There's nowhere to go but down for Ron Dellums. What retired superstar has made a comeback worth remembering? Michael Jordan? He left the NBA in the ultimate way hitting the winning jump shot in the championship game. Then he unwisely came back, leaving us with a different final image, a slower, fatter one in a Washington Wizards uniform.
When Dellums quit Congress in 1998, he left politics at the top of his game. He was admired and respected even by conservatives like Newt Gingrich. Dellums' constituents loved him as much as ever, and they didn't give him too much grief for leaving midterm to run a managed-health-care company. He left Congress after 27 years as a legend, the man who helped topple apartheid in South Africa. Afterward, there were no tell-all books to ruin it. In fact, Dellums got the final word in his memoir, Lying Down with the Lions, which ignored his more embarrassing moments in office, such as when he topped the list of check-bouncers in the House. It doesn't get any better than that for a politician: to be adored in office and then write the only book about what a great guy you were.
But then local progressives and black business leaders begged Dellums to come out of retirement. Now he's mayor of Oakland, which, while better than playing for the Washington Wizards, still poses plenty of challenges to a great man's legacy.
As the saying goes, absence makes the heart grow fonder, and Dellums' constituents loved him when he was in Congress, fighting the good fight three thousand miles away on a national and global stage. Now he's just a BART stop away, running the organization you complain to when you're having a problem with your trash pickup. With Dellums so close, will the locals love him just as much, or will they start getting sick of him?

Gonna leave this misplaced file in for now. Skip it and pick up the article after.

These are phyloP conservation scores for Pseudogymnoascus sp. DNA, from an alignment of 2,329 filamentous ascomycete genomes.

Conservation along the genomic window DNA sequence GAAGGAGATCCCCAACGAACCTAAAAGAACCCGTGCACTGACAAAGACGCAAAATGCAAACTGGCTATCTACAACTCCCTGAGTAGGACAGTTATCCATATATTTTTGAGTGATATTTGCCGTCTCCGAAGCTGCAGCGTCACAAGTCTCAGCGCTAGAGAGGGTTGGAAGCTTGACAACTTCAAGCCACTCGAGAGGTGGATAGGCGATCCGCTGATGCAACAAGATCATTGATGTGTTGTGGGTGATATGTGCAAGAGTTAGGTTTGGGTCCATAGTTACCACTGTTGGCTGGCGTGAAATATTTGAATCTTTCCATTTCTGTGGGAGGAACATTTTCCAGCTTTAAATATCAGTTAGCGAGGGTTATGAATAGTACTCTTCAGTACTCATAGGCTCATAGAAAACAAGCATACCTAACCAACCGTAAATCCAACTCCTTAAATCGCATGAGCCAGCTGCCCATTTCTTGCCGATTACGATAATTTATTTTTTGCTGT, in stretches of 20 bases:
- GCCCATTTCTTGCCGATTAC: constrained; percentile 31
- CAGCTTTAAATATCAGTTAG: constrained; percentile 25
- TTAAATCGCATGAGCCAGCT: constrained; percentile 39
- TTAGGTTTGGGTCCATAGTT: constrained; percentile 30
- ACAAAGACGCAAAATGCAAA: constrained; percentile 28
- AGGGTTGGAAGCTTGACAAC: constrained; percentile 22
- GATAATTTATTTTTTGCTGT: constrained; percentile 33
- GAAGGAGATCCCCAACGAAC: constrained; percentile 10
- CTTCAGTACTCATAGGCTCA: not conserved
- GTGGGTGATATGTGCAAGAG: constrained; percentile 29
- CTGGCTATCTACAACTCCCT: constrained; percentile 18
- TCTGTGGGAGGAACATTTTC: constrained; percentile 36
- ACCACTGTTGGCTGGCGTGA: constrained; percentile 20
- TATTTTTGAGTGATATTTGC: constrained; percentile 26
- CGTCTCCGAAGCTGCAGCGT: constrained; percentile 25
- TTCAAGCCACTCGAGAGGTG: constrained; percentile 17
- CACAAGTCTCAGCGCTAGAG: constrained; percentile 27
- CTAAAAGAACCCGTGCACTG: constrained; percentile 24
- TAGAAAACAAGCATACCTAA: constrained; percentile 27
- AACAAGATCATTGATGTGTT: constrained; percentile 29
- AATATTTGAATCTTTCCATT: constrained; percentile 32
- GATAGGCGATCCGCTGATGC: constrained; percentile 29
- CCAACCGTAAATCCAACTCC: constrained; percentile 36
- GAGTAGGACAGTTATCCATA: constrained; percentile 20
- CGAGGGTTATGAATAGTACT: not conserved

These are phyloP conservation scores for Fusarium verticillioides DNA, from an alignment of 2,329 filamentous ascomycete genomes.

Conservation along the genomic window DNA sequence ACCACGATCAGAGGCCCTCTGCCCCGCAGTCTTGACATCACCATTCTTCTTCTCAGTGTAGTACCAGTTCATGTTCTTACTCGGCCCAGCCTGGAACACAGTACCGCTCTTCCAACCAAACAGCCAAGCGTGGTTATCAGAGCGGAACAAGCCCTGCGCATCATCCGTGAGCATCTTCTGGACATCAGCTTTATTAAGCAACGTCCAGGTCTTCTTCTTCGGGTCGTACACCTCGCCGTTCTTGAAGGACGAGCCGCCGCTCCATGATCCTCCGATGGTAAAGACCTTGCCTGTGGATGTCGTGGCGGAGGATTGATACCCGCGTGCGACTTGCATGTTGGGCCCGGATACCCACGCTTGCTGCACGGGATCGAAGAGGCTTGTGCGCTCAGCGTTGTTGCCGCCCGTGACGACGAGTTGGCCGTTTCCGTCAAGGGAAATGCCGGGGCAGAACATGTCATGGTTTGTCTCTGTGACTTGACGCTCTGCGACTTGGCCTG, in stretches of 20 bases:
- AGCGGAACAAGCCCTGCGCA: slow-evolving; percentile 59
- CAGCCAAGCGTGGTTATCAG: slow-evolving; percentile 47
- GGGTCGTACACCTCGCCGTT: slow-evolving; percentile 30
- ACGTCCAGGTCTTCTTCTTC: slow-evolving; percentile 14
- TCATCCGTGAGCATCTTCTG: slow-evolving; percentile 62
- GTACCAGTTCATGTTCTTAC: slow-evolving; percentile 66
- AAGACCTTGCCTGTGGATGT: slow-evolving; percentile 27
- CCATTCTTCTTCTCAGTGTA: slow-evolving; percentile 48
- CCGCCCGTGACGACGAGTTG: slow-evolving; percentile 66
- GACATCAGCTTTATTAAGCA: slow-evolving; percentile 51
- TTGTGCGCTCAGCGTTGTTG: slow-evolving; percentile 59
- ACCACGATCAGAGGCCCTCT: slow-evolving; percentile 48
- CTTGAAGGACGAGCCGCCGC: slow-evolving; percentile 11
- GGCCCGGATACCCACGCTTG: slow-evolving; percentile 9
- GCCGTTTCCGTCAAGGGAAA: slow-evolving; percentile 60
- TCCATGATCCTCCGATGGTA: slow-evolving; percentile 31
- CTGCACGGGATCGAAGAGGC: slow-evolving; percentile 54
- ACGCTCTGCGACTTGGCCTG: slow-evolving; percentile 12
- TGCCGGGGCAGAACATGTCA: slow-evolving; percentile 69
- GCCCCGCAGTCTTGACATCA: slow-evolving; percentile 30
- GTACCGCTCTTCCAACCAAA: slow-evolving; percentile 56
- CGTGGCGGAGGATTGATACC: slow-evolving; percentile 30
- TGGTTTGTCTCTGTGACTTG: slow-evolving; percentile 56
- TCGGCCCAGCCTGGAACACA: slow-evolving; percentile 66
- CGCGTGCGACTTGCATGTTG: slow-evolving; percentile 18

I predict the next four years will be like slowly pulling back the curtain on the Wizard of Oz. We're going to see that Citizen Dellums isn't the mythical "conscience of the Congress," but just another politician, albeit a smart, eloquent, well-dressed one. And we'll see that he's like a lot of other politicians who talk out of both sides of their mouths.
We've already seen this doubletalk in action. In a fund-raising letter sent out in September to developers and other businesses, Dellums writes about changing the "pay-to-play" environment in City Hall. That same letter, however, asks for donations to sponsor inaugural week festivities. Those giving $50,000 (the "visionary" level) will get exclusive access to Dellums at a private reception preceding the swearing-in ceremony.
Dellums also has vowed to increase transparency in city government, but media access to his advisory task forces has been restricted. His transition office wouldn't even produce a list of all the forty-plus task forces for this newspaper, despite repeated requests. Maybe if I slipped a $50,000 check in the mail, I would have gotten a response (and valet parking!).
There are big hopes for this mayor to make good on his promise to transform Oakland into a model city. What exactly that means isn't clear, but during the campaign Dellums dreamed of universal health care and bringing a hundred thousand new residents downtown (one-upping Jerry Brown's ten thousand). We'll see if his actions match his words. As one longtime East Bay political fixture aptly observed, Dellums is a bold orator, but a cautious politician.